Justice Ginsburg concurred with respect to the Court’s ruling relating to the first issue pertaining to domestic patent exhaustion, but dissented relating to the issue of international exhaustion. Ginsburg would have ruled that a foreign sale does not exhaust a U.S. inventor’s U.S. patent rights. Because patent law is territorial, and because a sale abroad operates independently of the U.S. patent system, Ginsburg wrote that “it makes little sense to say that such a sale exhausts an inventor’s U.S. patent rights.”

For more on this case please see our summary of the decision, industry reaction as a part of our industry insiders series, and our Impression Products archive.


7. Allergan Transfers Patents to St. Regis Mohawk Tribe

On September 8th Allergan announced that it had partnered with the St. Regis Mohawk Tribe, a sovereign nation located in Upstate New York State, in an attempt to dismiss the IPR proceedings at PTAB. Under the terms of the deal, Allergan transferred ownership each of the Orange Book patents covering RESTASIS to the St. Regis tribe and received back an exclusive license to those patents from the tribe. The St. Regis tribe receives an upfront payment of $13.75 million along with annual royalties of $15 million.

In return for paying this high price to transfer IP assets, Allergan and the tribe would mount a sovereign immunity defense at the Patent Trial and Appeal Board (PTAB), seeking to dismiss the IPR proceedings pending against RESTASIS.

This transfer of patents lead Senator Claire McCaskill to introduce a bill that would strip Indian Tribes of sovereign immunity in IPR proceedings (see here, here, and here).

Preeminent constitutional scholars Laurence Tribe and Erwin Chemerinsky filed an amicus brief at the PTAB in support of the St. Regis Mohawk Tribe assertion of tribal sovereign immunity. Notwithstanding, given the recent ruling from the PTAB that a State waives its Eleventh Amendment immunity when it files a patent infringement lawsuit in federal district court (see below), the PTAB is virtually guaranteed to deny the St. Regis Mohawk assertion of tribal sovereign immunity. Appeals are guaranteed, and this issue will likely find its way onto our 2018 list and perhaps the 2019 list if and when the Supreme Court gets involved.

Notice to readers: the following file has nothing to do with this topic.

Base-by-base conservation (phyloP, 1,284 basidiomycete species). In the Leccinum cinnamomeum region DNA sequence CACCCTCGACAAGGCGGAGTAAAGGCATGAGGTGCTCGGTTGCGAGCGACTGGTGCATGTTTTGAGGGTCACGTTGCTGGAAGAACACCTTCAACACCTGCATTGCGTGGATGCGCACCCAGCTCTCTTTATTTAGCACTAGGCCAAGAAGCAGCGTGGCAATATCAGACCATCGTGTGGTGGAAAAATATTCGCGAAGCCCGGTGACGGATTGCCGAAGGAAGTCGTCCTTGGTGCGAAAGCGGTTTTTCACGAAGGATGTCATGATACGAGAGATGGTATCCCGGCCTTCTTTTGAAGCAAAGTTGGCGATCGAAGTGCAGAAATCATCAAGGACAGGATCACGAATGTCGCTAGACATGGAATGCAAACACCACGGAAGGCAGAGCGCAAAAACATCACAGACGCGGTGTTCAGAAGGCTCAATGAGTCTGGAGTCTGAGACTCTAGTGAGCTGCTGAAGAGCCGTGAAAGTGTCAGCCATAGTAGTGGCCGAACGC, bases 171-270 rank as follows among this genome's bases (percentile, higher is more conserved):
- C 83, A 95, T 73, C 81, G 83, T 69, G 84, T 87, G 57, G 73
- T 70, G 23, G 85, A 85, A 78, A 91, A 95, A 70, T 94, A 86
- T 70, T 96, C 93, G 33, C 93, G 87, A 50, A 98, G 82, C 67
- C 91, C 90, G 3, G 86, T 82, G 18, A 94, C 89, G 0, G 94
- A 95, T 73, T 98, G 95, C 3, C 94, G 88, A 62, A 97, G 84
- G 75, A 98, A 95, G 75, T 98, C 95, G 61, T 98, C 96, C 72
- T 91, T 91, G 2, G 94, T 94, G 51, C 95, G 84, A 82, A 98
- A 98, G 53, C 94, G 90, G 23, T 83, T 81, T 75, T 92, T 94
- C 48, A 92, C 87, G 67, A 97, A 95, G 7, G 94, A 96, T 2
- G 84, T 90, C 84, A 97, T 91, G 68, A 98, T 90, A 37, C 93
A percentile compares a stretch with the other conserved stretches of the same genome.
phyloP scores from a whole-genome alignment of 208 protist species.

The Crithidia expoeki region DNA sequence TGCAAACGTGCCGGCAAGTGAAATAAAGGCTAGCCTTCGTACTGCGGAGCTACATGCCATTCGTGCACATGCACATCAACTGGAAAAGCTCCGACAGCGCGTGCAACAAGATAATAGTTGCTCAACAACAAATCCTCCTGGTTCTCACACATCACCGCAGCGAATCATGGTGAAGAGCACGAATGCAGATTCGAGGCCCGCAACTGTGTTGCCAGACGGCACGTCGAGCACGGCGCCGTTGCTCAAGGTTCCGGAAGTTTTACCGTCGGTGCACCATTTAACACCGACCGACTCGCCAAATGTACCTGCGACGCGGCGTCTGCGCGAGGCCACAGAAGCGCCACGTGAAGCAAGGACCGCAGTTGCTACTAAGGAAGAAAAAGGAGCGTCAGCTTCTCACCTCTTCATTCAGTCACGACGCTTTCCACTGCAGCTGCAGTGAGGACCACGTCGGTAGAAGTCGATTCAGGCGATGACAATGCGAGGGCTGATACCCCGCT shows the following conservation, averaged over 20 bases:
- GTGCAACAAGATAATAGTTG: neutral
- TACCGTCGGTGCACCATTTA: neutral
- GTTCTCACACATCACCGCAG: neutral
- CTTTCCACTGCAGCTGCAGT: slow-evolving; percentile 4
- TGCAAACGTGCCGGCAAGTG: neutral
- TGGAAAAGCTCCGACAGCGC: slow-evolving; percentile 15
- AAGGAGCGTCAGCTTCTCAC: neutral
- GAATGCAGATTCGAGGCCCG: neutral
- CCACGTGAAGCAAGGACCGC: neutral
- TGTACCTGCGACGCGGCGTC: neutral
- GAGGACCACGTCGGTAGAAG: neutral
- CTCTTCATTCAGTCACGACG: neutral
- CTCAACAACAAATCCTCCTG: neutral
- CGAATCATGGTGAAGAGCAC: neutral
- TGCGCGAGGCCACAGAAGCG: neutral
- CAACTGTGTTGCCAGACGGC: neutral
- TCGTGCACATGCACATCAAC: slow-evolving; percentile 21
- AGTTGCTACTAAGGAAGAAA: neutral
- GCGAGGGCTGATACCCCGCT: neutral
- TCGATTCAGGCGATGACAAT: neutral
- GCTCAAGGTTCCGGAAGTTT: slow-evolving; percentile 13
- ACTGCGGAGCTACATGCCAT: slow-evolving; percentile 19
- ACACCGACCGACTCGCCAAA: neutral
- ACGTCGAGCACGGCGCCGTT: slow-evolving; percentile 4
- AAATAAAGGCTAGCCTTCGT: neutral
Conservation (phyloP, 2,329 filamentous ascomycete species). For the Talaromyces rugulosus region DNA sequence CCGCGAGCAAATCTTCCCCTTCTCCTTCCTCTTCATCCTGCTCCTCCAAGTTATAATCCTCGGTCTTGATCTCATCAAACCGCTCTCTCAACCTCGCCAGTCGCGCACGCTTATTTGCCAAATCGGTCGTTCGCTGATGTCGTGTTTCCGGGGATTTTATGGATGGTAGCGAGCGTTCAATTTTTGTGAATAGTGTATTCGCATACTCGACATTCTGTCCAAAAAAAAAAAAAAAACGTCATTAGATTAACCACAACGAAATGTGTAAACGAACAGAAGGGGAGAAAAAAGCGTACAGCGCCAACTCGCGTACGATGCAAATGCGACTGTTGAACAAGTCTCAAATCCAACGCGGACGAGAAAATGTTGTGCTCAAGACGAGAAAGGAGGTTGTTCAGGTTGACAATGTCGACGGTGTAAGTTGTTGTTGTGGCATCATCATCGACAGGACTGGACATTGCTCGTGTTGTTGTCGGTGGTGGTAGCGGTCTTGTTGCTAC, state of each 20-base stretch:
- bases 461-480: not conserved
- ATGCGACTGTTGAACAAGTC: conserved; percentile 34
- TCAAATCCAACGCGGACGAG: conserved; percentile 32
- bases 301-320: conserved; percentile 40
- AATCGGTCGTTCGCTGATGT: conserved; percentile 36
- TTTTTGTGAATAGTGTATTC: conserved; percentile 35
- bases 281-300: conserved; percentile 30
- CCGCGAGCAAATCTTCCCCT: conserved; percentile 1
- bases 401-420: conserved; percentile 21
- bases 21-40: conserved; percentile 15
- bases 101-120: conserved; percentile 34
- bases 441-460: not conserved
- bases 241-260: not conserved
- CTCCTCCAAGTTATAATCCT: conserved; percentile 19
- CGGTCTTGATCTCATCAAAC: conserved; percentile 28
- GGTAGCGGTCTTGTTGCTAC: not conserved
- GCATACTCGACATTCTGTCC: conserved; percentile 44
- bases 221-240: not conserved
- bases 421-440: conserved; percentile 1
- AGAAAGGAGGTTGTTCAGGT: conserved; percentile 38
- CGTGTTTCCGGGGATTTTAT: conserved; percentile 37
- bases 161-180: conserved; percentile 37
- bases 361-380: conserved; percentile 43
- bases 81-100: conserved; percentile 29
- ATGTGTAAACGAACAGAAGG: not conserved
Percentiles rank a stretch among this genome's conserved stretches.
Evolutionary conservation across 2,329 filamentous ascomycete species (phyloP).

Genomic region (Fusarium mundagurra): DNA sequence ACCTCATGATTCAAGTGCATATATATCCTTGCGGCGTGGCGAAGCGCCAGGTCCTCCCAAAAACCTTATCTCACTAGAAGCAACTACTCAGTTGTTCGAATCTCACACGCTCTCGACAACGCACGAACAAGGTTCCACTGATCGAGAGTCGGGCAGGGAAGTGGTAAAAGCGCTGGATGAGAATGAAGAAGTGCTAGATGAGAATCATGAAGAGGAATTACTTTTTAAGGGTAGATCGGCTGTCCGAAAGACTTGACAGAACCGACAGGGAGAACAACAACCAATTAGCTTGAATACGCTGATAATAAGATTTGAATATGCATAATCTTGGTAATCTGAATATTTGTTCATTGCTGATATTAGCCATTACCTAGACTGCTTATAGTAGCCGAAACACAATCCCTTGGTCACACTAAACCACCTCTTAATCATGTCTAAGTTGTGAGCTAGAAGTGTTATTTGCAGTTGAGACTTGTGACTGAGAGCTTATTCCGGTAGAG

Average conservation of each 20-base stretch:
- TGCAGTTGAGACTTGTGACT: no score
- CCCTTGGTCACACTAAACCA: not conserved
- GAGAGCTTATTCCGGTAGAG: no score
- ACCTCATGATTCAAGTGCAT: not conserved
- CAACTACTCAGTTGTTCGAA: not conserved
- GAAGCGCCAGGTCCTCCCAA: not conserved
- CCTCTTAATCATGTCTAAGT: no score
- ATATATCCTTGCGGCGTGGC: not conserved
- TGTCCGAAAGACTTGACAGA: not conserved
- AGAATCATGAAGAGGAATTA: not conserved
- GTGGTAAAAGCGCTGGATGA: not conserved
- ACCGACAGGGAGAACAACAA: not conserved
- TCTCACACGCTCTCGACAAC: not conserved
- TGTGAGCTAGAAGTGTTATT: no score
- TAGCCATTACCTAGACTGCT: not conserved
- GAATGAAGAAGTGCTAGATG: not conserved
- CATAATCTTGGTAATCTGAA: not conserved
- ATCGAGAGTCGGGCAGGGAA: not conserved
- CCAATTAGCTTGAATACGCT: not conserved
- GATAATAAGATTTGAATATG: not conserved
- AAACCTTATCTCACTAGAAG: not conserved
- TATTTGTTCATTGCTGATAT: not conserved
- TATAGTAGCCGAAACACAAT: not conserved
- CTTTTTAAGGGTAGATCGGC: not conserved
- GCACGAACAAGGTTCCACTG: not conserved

8. Aqua Products: Burden on Petitioner for Amended Claims

On October 4, 2017, the United States Court of Appeals for the Federal Circuit issued its much anticipated decision in Aqua Products, Inc. v. Matal, addressing en banc whether the patent owner has the burden of proving patentability with respect to submitted amended claims during an inter partes review (IPR) proceeding. Previous panels of the Federal Circuit had ruled that the burden of persuasion to demonstrate patentability was with the patent owner, not with the challenger. Sitting en banc the Federal Circuit issued a narrow ruling saying that the burden of persuasion must remain at all times on the petitioner, including with respect to demonstration of unpatentability of amended claims.

The ruling of the court was described to be “narrow” by Judge O’Malley, who wrote for the majority, because there was no consensus among the Judges with respect to the judgment that should be reached and the rationale that should be employed. Judge O’Malley did, however, explain that the majority of the Federal Circuit found the statute on this point to be ambiguous and, therefore, no deference was given to any interpretation of the United States Patent and Trademark Office (USPTO) under Chevron, U.S.A., Inc. v. Natural Resources Defense Counsel, Inc., 467 U.S. 837 (1984).

For more please see our summary of the decision, industry reaction from our panel of industry insiders, and our Aqua Products archive.


9. House Judiciary Chair Bob Goodlatte Announces Retirement

On November 9, 2017, several days after the recent election, Congressman Bob Goodlatte (R-VA), who has been Chair of the House Judiciary Committee and a strong proponent for patent reform, announced that he would be leaving Congress at the end of his current term and not standing for reelection in 2018.

With Goodlatte exiting the fate of further patent reform efforts in the House will largely depend upon who ultimately is tapped to wield the Chair’s gavel. Congressman Darrell Issa (R-CA) can be expected to make an internal push for the gavel, but his handling of the House Oversight Committee during the Obama Administration rubbed many Republicans the wrong way, and he almost lost his reelection campaign in 2016 to retired Marine Colonel Doug Applegate. Issa ultimately prevailing by only 1,600 votes, which suggests he may not be around for the 116th Congress either.